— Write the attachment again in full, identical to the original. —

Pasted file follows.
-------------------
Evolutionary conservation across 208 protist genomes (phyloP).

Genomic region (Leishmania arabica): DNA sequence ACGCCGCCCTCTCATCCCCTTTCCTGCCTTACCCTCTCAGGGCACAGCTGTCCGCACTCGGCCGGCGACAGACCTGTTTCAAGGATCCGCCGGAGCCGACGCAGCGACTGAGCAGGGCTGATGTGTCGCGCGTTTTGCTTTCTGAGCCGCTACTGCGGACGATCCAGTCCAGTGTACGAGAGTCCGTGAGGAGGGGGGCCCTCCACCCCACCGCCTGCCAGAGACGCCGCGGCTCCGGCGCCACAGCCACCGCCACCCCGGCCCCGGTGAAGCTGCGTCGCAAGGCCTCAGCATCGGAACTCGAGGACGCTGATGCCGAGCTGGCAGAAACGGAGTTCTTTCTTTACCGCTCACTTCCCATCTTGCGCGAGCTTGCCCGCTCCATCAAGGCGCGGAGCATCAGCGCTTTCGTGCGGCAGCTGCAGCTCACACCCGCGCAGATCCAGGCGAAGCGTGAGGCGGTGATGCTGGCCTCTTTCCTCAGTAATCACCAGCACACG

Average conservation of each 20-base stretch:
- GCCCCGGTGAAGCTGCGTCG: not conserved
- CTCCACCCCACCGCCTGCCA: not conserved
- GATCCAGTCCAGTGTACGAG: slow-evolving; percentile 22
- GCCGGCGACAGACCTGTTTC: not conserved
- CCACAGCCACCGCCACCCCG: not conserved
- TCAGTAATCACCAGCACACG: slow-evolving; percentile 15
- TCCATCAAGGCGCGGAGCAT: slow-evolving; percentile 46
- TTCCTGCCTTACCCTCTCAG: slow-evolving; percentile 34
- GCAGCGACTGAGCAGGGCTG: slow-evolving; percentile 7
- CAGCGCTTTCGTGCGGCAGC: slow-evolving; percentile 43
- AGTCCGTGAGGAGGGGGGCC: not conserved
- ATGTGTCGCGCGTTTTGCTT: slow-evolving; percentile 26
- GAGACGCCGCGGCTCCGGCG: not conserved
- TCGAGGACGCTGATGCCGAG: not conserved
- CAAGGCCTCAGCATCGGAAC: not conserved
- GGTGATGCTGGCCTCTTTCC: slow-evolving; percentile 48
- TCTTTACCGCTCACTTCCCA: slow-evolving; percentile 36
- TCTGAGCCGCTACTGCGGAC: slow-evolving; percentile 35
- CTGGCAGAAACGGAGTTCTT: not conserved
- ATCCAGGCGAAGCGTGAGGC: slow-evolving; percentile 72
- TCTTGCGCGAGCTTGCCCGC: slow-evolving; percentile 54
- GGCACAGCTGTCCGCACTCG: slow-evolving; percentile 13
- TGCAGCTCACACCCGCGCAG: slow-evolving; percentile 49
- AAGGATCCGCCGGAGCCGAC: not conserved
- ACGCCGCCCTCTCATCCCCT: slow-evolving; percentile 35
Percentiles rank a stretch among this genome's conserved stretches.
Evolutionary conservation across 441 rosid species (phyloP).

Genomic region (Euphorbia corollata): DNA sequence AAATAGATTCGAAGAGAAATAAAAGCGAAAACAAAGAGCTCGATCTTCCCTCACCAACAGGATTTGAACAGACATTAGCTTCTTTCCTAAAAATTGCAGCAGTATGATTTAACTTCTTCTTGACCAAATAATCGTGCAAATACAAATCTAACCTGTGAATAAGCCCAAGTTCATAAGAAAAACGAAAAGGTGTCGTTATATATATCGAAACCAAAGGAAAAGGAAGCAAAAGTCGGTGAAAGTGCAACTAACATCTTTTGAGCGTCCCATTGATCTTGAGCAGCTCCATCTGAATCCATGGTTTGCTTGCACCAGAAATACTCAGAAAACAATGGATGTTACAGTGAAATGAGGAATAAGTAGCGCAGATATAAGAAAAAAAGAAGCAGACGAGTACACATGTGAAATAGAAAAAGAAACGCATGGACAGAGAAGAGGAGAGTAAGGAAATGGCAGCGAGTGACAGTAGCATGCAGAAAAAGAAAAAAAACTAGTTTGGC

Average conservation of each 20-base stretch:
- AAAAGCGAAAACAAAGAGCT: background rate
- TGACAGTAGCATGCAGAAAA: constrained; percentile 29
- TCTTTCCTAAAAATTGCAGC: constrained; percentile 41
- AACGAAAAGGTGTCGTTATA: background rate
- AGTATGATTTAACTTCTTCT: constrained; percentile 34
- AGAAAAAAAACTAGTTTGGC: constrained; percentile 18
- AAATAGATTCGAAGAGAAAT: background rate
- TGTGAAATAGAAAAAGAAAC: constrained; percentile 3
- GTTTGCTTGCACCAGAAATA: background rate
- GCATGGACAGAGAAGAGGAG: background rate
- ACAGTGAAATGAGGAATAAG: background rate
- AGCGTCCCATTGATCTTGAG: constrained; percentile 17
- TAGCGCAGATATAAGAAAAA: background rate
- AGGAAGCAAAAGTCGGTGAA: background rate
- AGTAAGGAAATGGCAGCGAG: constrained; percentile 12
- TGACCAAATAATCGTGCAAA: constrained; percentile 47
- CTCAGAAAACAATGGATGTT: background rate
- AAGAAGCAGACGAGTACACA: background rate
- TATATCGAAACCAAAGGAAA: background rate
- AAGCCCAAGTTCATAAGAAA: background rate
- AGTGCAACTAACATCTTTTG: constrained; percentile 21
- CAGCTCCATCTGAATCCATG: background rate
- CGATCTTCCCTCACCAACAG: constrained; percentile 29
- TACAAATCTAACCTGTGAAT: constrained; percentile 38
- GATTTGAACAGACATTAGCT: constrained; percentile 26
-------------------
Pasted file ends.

Evolutionary conservation across 208 protist genomes (phyloP).

Genomic region (Leishmania arabica): DNA sequence ACGCCGCCCTCTCATCCCCTTTCCTGCCTTACCCTCTCAGGGCACAGCTGTCCGCACTCGGCCGGCGACAGACCTGTTTCAAGGATCCGCCGGAGCCGACGCAGCGACTGAGCAGGGCTGATGTGTCGCGCGTTTTGCTTTCTGAGCCGCTACTGCGGACGATCCAGTCCAGTGTACGAGAGTCCGTGAGGAGGGGGGCCCTCCACCCCACCGCCTGCCAGAGACGCCGCGGCTCCGGCGCCACAGCCACCGCCACCCCGGCCCCGGTGAAGCTGCGTCGCAAGGCCTCAGCATCGGAACTCGAGGACGCTGATGCCGAGCTGGCAGAAACGGAGTTCTTTCTTTACCGCTCACTTCCCATCTTGCGCGAGCTTGCCCGCTCCATCAAGGCGCGGAGCATCAGCGCTTTCGTGCGGCAGCTGCAGCTCACACCCGCGCAGATCCAGGCGAAGCGTGAGGCGGTGATGCTGGCCTCTTTCCTCAGTAATCACCAGCACACG

Average conservation of each 20-base stretch:
- GCCCCGGTGAAGCTGCGTCG: not conserved
- CTCCACCCCACCGCCTGCCA: not conserved
- GATCCAGTCCAGTGTACGAG: slow-evolving; percentile 22
- GCCGGCGACAGACCTGTTTC: not conserved
- CCACAGCCACCGCCACCCCG: not conserved
- TCAGTAATCACCAGCACACG: slow-evolving; percentile 15
- TCCATCAAGGCGCGGAGCAT: slow-evolving; percentile 46
- TTCCTGCCTTACCCTCTCAG: slow-evolving; percentile 34
- GCAGCGACTGAGCAGGGCTG: slow-evolving; percentile 7
- CAGCGCTTTCGTGCGGCAGC: slow-evolving; percentile 43
- AGTCCGTGAGGAGGGGGGCC: not conserved
- ATGTGTCGCGCGTTTTGCTT: slow-evolving; percentile 26
- GAGACGCCGCGGCTCCGGCG: not conserved
- TCGAGGACGCTGATGCCGAG: not conserved
- CAAGGCCTCAGCATCGGAAC: not conserved
- GGTGATGCTGGCCTCTTTCC: slow-evolving; percentile 48
- TCTTTACCGCTCACTTCCCA: slow-evolving; percentile 36
- TCTGAGCCGCTACTGCGGAC: slow-evolving; percentile 35
- CTGGCAGAAACGGAGTTCTT: not conserved
- ATCCAGGCGAAGCGTGAGGC: slow-evolving; percentile 72
- TCTTGCGCGAGCTTGCCCGC: slow-evolving; percentile 54
- GGCACAGCTGTCCGCACTCG: slow-evolving; percentile 13
- TGCAGCTCACACCCGCGCAG: slow-evolving; percentile 49
- AAGGATCCGCCGGAGCCGAC: not conserved
- ACGCCGCCCTCTCATCCCCT: slow-evolving; percentile 35
Percentiles rank a stretch among this genome's conserved stretches.
Evolutionary conservation across 441 rosid species (phyloP).

Genomic region (Euphorbia corollata): DNA sequence AAATAGATTCGAAGAGAAATAAAAGCGAAAACAAAGAGCTCGATCTTCCCTCACCAACAGGATTTGAACAGACATTAGCTTCTTTCCTAAAAATTGCAGCAGTATGATTTAACTTCTTCTTGACCAAATAATCGTGCAAATACAAATCTAACCTGTGAATAAGCCCAAGTTCATAAGAAAAACGAAAAGGTGTCGTTATATATATCGAAACCAAAGGAAAAGGAAGCAAAAGTCGGTGAAAGTGCAACTAACATCTTTTGAGCGTCCCATTGATCTTGAGCAGCTCCATCTGAATCCATGGTTTGCTTGCACCAGAAATACTCAGAAAACAATGGATGTTACAGTGAAATGAGGAATAAGTAGCGCAGATATAAGAAAAAAAGAAGCAGACGAGTACACATGTGAAATAGAAAAAGAAACGCATGGACAGAGAAGAGGAGAGTAAGGAAATGGCAGCGAGTGACAGTAGCATGCAGAAAAAGAAAAAAAACTAGTTTGGC

Average conservation of each 20-base stretch:
- AAAAGCGAAAACAAAGAGCT: background rate
- TGACAGTAGCATGCAGAAAA: constrained; percentile 29
- TCTTTCCTAAAAATTGCAGC: constrained; percentile 41
- AACGAAAAGGTGTCGTTATA: background rate
- AGTATGATTTAACTTCTTCT: constrained; percentile 34
- AGAAAAAAAACTAGTTTGGC: constrained; percentile 18
- AAATAGATTCGAAGAGAAAT: background rate
- TGTGAAATAGAAAAAGAAAC: constrained; percentile 3
- GTTTGCTTGCACCAGAAATA: background rate
- GCATGGACAGAGAAGAGGAG: background rate
- ACAGTGAAATGAGGAATAAG: background rate
- AGCGTCCCATTGATCTTGAG: constrained; percentile 17
- TAGCGCAGATATAAGAAAAA: background rate
- AGGAAGCAAAAGTCGGTGAA: background rate
- AGTAAGGAAATGGCAGCGAG: constrained; percentile 12
- TGACCAAATAATCGTGCAAA: constrained; percentile 47
- CTCAGAAAACAATGGATGTT: background rate
- AAGAAGCAGACGAGTACACA: background rate
- TATATCGAAACCAAAGGAAA: background rate
- AAGCCCAAGTTCATAAGAAA: background rate
- AGTGCAACTAACATCTTTTG: constrained; percentile 21
- CAGCTCCATCTGAATCCATG: background rate
- CGATCTTCCCTCACCAACAG: constrained; percentile 29
- TACAAATCTAACCTGTGAAT: constrained; percentile 38
- GATTTGAACAGACATTAGCT: constrained; percentile 26